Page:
Do you mean that you believe that the Bible teaches God crested Adam and so we could not have evolved and that we all came from him?

This is called progressive creationism and if you want to learn more about it, you should probably check out an old earth creationist website. Here is one. Reasons to Believe is another good website.


Thank you!!!

Thank you for your response! I am not sure if this is a correct way of saying this and I hope this won’t offend anyone’s opinion. I believe that evolution did happen but at the same time, I do not believe human’s ancestor was anything else. So I think we are all made in the image of God. The reason why I believe in OEC was more because I am not fully convinced by the other two. Please correct me if this is wrong. I would love to learn more from people here!

I don’t get offended by other people’s questions about theology and science. When you say you believe in a old earth does that mean you still believe in a 6 day creation?

You seem to believe that Adam and Eve was real people. I do too. But in a different way. Do you believe animals evolved or was they all created full functional a long time ago? Were they created on the same day as Adam , the sixth, and over time they have evolved a little bit. Like one horse evolved into many types of horses or do you believe that all four footed hoofed mammals was one and from that we had deer, moose, horses, goats and ect.?

When it says Adam was made in the image of God what does that mean to you? Does it mean Adam physically looked like God? Or does it mean Adam was made intellectually like God? Or emotionally? Lots of people believe “in the image” to mean various things. After work I’ll be able to respond some more.

This may be an over-generalization, but I think there is a principle at work here which is close to accurate; here is my observation if helpful… though others may further qualify or correct this impression… but it certainly appears to me that…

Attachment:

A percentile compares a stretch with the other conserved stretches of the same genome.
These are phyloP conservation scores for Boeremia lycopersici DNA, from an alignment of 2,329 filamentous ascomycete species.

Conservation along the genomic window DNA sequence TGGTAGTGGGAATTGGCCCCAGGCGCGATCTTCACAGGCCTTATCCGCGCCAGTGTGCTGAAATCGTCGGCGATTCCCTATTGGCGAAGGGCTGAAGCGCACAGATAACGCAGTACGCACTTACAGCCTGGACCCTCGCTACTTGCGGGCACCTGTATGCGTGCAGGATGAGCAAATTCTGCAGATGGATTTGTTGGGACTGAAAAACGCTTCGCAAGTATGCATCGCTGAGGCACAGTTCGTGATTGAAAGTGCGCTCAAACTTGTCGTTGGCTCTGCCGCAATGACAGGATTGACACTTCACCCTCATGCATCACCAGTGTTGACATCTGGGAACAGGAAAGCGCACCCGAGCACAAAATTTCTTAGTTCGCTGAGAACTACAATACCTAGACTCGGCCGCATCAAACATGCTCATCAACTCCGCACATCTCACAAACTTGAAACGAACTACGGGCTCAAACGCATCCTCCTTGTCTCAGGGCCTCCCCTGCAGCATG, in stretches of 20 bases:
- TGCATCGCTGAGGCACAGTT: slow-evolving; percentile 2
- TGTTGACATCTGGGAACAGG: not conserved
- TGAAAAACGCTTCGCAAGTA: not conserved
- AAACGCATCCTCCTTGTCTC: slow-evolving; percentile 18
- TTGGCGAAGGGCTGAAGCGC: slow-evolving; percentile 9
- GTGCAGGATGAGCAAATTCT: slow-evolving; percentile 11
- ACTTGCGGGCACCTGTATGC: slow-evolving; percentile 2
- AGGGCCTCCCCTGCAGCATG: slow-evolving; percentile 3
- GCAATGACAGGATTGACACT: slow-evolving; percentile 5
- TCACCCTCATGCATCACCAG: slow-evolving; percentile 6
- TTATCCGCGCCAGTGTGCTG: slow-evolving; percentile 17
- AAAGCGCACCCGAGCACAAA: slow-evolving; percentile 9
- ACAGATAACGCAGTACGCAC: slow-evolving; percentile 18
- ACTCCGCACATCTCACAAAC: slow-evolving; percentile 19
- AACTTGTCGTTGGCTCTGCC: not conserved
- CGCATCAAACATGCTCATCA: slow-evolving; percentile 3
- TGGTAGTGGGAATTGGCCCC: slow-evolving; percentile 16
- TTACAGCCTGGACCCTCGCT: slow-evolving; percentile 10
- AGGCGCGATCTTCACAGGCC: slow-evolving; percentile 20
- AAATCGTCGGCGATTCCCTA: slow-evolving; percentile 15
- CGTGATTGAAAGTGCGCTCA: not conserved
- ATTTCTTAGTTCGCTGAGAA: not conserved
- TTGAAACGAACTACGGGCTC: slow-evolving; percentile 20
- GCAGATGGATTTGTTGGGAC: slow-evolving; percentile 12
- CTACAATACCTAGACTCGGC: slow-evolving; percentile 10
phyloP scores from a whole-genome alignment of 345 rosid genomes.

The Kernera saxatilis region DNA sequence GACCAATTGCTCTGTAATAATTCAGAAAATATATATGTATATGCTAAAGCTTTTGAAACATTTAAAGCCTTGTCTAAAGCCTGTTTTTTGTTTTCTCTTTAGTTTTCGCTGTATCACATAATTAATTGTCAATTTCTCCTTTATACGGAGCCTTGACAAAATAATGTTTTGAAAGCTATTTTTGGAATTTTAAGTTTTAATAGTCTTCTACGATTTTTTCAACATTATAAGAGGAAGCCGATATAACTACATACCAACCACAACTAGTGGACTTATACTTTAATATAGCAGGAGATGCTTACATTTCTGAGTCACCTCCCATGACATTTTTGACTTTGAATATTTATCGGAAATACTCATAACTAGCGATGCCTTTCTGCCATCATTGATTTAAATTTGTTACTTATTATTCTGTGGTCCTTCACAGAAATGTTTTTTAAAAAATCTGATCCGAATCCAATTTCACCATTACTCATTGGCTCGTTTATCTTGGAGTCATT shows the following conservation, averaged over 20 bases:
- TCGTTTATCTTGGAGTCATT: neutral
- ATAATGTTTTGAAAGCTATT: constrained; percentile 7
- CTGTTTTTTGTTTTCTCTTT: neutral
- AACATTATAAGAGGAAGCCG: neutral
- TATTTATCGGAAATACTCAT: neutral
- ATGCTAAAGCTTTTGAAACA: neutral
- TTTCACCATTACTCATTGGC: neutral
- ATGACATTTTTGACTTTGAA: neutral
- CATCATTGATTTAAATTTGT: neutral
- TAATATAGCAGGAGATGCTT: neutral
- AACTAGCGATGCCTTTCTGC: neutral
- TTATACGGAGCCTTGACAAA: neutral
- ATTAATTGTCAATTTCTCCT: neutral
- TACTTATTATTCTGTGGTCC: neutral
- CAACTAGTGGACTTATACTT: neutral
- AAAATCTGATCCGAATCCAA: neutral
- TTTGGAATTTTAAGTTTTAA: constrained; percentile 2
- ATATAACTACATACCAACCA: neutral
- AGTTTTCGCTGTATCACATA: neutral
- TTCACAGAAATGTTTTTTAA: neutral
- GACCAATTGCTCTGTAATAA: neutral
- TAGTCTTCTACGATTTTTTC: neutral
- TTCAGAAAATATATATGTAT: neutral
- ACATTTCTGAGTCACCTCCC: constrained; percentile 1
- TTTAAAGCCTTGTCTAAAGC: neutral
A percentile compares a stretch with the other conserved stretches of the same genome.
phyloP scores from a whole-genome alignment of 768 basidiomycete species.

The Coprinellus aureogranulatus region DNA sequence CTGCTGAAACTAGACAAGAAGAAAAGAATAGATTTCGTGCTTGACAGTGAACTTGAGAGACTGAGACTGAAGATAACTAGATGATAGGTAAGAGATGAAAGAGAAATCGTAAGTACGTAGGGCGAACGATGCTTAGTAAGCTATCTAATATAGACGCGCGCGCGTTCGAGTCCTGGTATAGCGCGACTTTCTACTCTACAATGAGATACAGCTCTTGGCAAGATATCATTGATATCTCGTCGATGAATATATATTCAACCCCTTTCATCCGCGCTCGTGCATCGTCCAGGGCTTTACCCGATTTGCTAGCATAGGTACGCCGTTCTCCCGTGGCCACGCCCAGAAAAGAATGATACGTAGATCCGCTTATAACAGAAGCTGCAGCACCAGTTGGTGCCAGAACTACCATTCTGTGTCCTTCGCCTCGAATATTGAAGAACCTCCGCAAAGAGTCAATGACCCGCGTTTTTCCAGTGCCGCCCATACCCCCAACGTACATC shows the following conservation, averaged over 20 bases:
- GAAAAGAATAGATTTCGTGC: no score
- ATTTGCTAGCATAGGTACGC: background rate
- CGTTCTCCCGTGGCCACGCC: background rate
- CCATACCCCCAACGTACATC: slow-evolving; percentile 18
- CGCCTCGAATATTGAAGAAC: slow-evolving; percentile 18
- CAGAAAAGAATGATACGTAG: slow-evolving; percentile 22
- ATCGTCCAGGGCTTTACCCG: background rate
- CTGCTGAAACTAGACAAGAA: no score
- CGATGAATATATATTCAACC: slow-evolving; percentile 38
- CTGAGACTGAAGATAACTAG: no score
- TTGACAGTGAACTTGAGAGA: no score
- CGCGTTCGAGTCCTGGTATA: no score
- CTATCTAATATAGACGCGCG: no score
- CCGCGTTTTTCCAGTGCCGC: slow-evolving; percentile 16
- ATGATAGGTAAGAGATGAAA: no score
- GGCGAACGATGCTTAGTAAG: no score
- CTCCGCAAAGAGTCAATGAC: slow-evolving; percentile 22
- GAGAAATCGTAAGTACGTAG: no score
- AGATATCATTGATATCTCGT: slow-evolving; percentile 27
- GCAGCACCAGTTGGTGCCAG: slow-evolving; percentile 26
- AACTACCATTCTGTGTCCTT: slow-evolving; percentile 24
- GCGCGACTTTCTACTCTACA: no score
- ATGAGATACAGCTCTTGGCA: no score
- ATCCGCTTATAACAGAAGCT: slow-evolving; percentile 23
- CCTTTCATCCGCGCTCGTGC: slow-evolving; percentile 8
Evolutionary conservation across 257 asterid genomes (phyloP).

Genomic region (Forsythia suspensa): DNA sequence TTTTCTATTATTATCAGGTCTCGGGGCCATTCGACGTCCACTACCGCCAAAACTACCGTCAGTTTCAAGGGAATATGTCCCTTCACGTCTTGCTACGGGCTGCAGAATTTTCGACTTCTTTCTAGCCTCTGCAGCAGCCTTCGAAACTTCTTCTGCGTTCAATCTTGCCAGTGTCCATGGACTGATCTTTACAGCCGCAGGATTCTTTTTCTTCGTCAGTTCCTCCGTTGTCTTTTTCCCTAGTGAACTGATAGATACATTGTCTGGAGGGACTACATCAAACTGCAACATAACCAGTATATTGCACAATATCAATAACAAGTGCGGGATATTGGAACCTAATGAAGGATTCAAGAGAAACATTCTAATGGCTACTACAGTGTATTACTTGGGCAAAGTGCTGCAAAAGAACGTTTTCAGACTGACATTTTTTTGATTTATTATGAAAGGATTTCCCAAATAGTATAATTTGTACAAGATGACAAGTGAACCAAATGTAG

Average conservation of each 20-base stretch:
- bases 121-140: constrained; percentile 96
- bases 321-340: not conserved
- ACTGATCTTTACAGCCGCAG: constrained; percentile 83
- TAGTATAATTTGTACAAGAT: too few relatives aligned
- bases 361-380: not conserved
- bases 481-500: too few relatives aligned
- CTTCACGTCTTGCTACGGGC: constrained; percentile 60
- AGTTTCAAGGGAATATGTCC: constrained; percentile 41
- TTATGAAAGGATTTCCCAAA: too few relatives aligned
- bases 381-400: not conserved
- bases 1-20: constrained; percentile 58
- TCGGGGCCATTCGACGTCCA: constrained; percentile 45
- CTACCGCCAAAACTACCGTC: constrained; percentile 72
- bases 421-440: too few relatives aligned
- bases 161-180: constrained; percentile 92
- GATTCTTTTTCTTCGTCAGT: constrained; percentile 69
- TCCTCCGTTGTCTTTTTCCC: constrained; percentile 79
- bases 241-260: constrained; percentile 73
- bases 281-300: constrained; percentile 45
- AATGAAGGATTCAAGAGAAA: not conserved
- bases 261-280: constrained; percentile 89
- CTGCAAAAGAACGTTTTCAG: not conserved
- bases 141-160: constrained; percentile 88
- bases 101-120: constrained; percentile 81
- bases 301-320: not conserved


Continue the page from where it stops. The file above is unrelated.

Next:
• those who embrace YEC, when considering scientific questions, generally default to what the Bible says as the starting point of truth on scientific matters, and thus reject anything in “science” that contradicts the Bible… their interpretation of it, at least. They also believe that the Bible is to be trusted if and when it speaks to questions of science or history. If science and Scripture appear to conflict, it must be science that needs to be re-interpreted.

  • those who embrace EC generally start with a commitment to science as the starting point of truth on scientific matters, and reject anything in Scripture that, if interpreted literally, would contradict science… thus they would allow alternate (metaphorically poetic) interpretations, but if Scripture and science actually appear to conflict, it must be Scripture that needs to be re-interpreted.

  • I am not as familiar with OEC, or their proponents, but my impression is that philosophically, they seem to come down in the middle between the other two… it seems that, in those areas where science and scripture appear to conflict, they don’t necessarily “default” to preferencing one or the other, but seem to take each question on a “case-by-case basis”, sometimes allowing science to modify our interpretation of Scripture (as in questions of age of the universe), sometimes allowing Scripture to modify our interpretation of science (as in questions of evolution).